At the beginning of March, I was contacted by some KPFA staff working on the Morning Mix program who thought it would be a good idea to help along the fund drive process by doing some outreach. As a long-time proponent of outreach and having been long gob-smacked at KPFA's utter failure to engage in any meaningful promotion or communication to its listeners and members about the radio, I was pleased as punch that *someone* was showing a little initiative. They had an email template and text prepared, text that covered a week of upcoming shows, links to an archive from a particularly wonderful show Nora Barrows Friedman had hosted and a request for website donations to KPFA. All constructive, positive and in line with healthy promotional efforts. It seemed way too functional to be a KPFA-originated effort. They just needed a distribution engine, asked me for a partner send, and I said sure. Send me your list of recipients. On receipt, the number of emails looked familiar and lo and behold, it was the same list I had already been sent - with a different file name.
Using the standard that KPFA's lists should be used to promote KPFA programming and solicit donations to KPFA, not to circulate internal politics, this request seemed quite in line with the standards applied consistently to any other partner email distribution done in the past. So I was happy to fulfill this request. I just asked them to maintain their own unsubscribe list to lower the admin demand on me and they set up a gmail account for that purpose. I can only assume that they believed KPFA's email personnel either would not or could not assist them to distribute program announcements.
The good news is that the mails had a bumper response rate of 20%+ opens, got about 20 online donations, lots of click throughs to the archives and an extremely low unsubscribe rate - 3% of recipients asked to be removed, 97% did not. If you know anything about email marketing, that's an extremely positive response rate. Way higher than average.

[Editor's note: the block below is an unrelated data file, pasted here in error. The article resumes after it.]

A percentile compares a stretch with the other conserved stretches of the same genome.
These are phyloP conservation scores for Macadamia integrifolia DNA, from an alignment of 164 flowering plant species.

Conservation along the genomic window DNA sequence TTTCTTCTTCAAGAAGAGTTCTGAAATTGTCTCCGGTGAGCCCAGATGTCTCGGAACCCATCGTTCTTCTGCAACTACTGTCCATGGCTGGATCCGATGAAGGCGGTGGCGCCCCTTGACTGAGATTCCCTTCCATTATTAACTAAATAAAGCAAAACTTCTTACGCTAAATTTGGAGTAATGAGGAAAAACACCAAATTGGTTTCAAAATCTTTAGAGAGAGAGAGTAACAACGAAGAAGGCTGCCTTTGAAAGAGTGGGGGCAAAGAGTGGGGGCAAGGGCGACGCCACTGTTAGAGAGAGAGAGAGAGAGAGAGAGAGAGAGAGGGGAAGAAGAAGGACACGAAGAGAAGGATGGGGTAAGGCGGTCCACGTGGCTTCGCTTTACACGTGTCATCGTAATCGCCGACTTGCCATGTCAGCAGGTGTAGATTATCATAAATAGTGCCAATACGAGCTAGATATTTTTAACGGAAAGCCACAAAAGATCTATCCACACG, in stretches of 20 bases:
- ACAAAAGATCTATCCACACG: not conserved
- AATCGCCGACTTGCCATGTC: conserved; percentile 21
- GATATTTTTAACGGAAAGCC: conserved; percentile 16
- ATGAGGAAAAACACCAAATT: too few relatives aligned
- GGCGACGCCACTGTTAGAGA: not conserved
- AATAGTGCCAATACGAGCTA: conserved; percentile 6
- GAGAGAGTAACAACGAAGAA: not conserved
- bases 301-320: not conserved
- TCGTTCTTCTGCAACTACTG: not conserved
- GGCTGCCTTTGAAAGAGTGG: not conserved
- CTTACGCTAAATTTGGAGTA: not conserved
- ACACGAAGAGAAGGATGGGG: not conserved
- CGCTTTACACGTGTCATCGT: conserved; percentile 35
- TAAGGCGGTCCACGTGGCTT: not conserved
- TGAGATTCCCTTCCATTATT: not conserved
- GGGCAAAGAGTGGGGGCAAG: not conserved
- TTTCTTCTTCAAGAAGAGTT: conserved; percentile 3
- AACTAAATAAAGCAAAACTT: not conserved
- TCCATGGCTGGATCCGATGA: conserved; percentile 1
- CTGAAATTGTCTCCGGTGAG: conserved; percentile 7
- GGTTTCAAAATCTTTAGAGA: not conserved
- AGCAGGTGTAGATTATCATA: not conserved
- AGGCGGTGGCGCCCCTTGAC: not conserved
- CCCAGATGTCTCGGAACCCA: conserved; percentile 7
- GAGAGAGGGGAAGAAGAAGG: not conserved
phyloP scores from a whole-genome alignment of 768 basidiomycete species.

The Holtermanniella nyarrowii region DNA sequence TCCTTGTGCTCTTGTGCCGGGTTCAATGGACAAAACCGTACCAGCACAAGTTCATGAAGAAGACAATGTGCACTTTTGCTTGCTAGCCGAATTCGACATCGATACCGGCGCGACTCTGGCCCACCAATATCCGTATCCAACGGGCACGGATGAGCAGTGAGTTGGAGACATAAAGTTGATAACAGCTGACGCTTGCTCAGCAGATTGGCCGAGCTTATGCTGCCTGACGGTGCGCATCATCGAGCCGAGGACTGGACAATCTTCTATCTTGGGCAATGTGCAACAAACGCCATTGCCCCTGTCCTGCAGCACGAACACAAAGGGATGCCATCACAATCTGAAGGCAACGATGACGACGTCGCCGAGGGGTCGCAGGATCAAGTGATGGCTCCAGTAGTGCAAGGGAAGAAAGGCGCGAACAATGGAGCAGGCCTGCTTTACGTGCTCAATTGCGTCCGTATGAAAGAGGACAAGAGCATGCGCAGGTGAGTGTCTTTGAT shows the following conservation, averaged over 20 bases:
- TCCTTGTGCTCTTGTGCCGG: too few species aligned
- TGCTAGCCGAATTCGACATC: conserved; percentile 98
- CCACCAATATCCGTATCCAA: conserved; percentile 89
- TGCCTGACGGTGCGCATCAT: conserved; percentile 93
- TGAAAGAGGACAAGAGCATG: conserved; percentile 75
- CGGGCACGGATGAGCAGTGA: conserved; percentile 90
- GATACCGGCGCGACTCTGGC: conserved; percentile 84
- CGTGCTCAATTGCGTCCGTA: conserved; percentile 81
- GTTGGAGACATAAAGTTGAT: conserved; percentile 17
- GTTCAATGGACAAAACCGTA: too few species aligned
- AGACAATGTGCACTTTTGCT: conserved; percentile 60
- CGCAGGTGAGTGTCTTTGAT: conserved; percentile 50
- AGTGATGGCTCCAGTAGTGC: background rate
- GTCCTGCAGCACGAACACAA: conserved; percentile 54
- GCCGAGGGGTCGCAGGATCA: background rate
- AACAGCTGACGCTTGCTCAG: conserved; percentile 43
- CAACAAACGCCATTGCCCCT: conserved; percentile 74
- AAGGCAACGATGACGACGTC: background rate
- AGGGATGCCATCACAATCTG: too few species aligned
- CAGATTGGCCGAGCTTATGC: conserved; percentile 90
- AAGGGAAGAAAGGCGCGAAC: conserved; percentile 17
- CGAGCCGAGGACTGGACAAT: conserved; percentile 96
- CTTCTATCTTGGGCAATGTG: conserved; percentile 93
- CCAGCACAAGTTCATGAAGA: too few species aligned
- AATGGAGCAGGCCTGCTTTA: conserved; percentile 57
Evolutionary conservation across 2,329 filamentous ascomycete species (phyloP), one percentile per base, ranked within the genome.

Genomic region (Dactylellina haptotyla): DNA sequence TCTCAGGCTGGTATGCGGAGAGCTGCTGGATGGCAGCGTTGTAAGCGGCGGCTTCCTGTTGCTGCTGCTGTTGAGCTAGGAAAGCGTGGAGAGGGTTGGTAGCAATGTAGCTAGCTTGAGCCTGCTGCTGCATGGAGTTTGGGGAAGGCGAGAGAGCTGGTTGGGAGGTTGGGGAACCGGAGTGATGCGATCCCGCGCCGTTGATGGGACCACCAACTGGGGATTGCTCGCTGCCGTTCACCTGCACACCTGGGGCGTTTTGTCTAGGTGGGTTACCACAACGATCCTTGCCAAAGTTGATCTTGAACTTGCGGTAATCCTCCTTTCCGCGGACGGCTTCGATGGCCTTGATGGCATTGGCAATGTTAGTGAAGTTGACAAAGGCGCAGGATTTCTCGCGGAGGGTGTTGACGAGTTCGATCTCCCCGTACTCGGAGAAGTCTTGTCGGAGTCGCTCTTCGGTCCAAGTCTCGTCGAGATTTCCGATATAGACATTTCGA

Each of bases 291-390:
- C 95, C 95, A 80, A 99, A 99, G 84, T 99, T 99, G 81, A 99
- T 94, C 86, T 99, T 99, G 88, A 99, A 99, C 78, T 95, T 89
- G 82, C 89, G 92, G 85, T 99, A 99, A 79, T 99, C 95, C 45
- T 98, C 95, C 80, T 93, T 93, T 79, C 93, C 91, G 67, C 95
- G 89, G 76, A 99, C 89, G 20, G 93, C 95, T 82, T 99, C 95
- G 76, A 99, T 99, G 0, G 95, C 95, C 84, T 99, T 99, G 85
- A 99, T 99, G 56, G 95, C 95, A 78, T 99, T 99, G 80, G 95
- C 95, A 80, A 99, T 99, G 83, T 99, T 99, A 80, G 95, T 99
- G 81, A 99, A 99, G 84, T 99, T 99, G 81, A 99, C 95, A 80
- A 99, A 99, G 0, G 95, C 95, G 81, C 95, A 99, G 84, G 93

Which is an excellent argument for the case I have long made which is that promotion of programming and regular communication with members is essential for every community media organization, and KPFA's inability and unwillingness to do this basic thing has cost us dearly in declining audiences (as we have seen from 2007-2010), Pushing internal politics instead of radio is a losing strategy if what we care about is the institution surviving and thriving and I appreciate the Morning Mix staff for being clear on that and having the energy and freshness to take action. I wish more of the station was so enterprising. Maybe in time they will be. Certainly the two weeks of promotions proved that it's a good thing to do.
So a few final thoughts:
The election-related lawsuit is the reason for the "release" of email lists. In addition to being released to Salsalabs, the request when completed, also resulted in the upload of mailing lists to the "Mailchimp" email service. If KPFA is concerned about keeping lists internal to their own servers, then such requests should not be made to support power struggles around elections.
It is really not possible to steal something that is emailed to you by its owner. It is only possible to misuse it against the better interests of those who sent it to you. By choosing not to distribute internal politics and choosing to distribute material that *encouraged* people to listen to the radio station and to donate to it, the unsolicited lists were used to benefit KPFA, not to harm it.
Since I presume the election-related emails will eventually be sent by some other distribution module, (as they were on April 27th) KPFA members are encouraged to ignore the communique.
Finally, I really could care less about Save KPFA and their "censures". In my opinion, they have conclusively demonstrated in their Concerned Listeners guise profound financial irresponsibility towards KPFA and a willingness to damage an institution that I care deeply about if they cannot control it absolutely. In my opinion, they are inimical to everything community radio is supposed to be about
Long live community media.
ED, Media Alliance
Listener Rep, KPFA LSB and Director, Pacifica Foundation
Stop the KPFA Recall.org
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KPFA 94.1 FM is one of five stations of the Pacifica radio network which are located in major cities across the country. The other stations are WBAI 99.5 in New York, WPFW 89.3 in Washington DC, KPFT 90.1 in Houston, and KPFK 90.7 in Los Angeles. There are also about 160 affiliate stations.